On Altruism

Part 2


The conventional definition of altruism can be displayed in this simple formula: A = c + u + s, where A stands for altruism, c stands for concern, u stands for unselfishness, and s stands for selflessness. In this definition, concern for others refers to a personal desire to help another person (or an animal). Here, concern stems from empathy. By unselfishness, this definition refers to a willingness to make some degree of emotional or material sacrifice for another. The American Heritage Dictionary, Second College Edition, defines selfless as “Without concern for oneself”; The Webster’s II New Riverside University Dictionary defines selfless similarly: “Concerned about others rather than oneself.”

However, I think that the combination of selflessness and human altruism is a mutually exclusive pairing in a healthy, sane person. Except in some cases of suicide, a will to self-destruction is pathologically nihilistic. It’s possible and even common, though, in heroic behaviors for self-annihilation to result as an unintended consequence of an altruistic action. I’ll say more about that in Part 4.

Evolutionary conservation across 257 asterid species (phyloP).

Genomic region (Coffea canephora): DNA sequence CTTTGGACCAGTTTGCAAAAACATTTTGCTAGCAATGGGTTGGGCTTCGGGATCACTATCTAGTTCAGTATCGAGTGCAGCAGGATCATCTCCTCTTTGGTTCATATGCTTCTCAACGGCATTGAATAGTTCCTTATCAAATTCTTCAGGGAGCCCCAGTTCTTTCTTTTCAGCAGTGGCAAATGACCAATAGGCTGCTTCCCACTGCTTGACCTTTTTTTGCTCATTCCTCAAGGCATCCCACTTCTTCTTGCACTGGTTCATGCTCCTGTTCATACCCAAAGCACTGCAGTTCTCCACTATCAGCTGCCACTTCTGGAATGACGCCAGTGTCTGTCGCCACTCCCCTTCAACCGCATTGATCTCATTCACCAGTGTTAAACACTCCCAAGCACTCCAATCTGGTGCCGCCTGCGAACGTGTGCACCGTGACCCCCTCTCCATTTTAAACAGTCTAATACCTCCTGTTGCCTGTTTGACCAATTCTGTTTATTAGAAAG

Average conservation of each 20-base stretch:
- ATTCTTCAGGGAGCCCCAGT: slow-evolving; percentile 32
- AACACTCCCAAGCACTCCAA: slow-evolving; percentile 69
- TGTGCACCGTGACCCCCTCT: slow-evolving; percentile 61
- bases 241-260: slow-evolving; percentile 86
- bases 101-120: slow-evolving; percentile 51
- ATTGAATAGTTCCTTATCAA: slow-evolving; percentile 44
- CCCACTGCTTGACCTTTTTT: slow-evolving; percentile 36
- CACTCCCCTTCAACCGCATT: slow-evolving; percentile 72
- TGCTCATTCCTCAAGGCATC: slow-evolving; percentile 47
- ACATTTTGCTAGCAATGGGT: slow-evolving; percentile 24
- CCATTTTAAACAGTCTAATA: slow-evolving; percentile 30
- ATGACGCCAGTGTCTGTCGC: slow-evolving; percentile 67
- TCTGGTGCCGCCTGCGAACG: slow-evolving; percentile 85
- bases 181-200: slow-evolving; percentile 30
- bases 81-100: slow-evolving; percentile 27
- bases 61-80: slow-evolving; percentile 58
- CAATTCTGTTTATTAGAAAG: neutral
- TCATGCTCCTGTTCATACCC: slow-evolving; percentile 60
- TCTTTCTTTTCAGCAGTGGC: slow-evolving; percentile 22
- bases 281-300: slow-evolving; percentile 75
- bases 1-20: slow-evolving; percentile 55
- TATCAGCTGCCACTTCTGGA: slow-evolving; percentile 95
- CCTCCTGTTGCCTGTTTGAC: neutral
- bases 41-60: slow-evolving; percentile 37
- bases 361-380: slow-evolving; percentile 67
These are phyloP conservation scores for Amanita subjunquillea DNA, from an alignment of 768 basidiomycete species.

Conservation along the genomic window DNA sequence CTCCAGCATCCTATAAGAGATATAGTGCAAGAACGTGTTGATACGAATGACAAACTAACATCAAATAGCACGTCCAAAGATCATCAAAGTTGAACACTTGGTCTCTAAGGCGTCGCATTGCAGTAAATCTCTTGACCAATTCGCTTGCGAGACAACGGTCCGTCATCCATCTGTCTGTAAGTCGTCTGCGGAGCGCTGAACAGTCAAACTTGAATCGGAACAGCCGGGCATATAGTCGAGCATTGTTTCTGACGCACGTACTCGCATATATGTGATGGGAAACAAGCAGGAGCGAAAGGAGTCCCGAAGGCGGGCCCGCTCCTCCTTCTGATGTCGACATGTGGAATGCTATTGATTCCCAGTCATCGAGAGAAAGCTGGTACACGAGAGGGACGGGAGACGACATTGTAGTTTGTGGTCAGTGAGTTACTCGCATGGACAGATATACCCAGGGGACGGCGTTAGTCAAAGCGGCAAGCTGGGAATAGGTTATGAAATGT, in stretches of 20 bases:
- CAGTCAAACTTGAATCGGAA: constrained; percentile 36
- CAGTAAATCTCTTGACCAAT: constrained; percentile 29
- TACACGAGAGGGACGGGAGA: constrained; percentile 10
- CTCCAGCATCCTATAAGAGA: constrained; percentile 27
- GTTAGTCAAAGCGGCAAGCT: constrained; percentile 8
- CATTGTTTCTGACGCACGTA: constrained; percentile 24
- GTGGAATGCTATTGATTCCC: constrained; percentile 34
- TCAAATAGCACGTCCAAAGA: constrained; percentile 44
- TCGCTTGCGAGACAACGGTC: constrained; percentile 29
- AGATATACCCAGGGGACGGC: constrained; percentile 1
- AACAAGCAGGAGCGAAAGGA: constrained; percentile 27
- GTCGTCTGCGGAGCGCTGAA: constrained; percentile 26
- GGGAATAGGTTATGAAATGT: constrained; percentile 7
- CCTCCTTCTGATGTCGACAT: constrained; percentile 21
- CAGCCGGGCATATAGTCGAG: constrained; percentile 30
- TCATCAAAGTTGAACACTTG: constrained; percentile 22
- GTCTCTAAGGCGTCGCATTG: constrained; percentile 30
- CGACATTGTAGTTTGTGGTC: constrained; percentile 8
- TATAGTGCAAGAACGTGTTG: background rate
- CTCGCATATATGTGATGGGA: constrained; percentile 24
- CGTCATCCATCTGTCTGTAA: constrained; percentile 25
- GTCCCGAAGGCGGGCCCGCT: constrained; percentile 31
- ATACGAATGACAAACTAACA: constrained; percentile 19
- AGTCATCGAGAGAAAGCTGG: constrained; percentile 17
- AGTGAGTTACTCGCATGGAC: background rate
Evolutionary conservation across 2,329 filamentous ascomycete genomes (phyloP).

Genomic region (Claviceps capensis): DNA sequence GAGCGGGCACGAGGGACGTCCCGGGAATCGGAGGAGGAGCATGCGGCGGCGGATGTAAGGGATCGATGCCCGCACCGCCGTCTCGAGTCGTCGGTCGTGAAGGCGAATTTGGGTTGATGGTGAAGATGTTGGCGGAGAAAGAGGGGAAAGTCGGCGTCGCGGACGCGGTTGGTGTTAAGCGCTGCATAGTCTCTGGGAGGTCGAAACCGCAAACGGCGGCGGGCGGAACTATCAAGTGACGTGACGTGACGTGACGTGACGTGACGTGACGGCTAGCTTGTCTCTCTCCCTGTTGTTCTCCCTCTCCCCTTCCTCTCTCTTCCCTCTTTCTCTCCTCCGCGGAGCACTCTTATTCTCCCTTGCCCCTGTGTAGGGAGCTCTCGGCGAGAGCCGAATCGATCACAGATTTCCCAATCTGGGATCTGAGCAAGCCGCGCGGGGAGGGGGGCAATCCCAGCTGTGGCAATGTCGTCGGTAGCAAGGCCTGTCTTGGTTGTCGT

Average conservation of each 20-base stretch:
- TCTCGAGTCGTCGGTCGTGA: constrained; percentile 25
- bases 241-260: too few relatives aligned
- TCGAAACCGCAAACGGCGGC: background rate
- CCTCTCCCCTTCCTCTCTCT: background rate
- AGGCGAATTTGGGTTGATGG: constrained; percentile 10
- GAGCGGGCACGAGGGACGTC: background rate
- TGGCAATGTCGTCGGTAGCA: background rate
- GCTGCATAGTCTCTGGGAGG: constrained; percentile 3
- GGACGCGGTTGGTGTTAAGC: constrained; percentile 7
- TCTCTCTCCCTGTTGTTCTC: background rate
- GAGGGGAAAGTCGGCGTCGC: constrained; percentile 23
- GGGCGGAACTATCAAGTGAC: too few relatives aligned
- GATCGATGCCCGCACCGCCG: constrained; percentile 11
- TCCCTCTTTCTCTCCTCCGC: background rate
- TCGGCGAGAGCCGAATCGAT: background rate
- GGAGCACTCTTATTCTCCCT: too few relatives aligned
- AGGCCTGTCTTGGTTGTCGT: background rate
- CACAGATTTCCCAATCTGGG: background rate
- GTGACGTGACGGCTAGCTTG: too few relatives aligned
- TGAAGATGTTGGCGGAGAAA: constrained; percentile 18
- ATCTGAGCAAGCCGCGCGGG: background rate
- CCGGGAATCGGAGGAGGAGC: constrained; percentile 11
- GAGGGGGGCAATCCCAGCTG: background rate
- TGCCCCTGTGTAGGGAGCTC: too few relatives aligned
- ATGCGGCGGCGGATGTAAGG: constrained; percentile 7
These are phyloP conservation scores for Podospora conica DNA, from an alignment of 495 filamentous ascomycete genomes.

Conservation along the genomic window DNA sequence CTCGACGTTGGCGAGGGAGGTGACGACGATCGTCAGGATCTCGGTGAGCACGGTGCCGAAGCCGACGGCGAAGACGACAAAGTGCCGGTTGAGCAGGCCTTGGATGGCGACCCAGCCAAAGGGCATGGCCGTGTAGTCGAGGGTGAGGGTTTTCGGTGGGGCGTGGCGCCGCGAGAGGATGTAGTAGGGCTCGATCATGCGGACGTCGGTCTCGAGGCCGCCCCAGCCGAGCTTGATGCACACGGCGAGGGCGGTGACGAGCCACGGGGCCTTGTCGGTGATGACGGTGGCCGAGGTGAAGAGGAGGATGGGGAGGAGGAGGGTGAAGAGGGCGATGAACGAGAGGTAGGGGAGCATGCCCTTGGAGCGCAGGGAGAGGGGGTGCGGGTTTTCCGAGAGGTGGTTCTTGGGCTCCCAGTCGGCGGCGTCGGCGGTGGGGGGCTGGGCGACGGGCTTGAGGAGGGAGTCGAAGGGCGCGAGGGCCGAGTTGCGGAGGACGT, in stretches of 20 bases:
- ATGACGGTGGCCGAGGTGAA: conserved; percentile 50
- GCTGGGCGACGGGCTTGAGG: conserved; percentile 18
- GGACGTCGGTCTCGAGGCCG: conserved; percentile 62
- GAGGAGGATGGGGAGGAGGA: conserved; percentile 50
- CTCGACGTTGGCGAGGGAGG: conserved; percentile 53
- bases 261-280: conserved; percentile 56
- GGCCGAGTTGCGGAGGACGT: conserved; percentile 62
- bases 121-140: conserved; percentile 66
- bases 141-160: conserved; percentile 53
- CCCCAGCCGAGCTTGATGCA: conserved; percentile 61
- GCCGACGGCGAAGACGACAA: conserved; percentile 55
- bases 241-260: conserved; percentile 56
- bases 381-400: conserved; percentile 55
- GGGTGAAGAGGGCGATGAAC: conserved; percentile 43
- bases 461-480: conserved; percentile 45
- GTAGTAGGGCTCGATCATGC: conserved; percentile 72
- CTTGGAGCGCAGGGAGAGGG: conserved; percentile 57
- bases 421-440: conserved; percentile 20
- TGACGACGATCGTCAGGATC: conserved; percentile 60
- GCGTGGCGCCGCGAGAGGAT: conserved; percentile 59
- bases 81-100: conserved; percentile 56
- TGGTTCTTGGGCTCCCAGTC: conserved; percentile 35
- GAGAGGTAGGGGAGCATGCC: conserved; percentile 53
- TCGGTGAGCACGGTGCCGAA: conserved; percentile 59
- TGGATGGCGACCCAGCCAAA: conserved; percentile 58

So I don’t include selflessness in my formulation of human altruism, substituting self-interest in its place to yield A = c + si + u, where the new term si stands for perceived self-interest. In my view, human altruism results from the interaction of these three motivations working in harmony to move a person to act altruistically. Without feeling some concern for or empathy with another being, what would prompt a person toward altruism? Without a felt recognition of perceived self-interest, a person lacks a strong enough motivation to risk an emotional or material sacrifice. A willingness to take that risk establishes the third motivation, unselfishness. When, and only when, these three motivations unite harmoniously and powerfully enough can they produce altruistic behavior.

–> Go to Part 3: Some Splaining To Do


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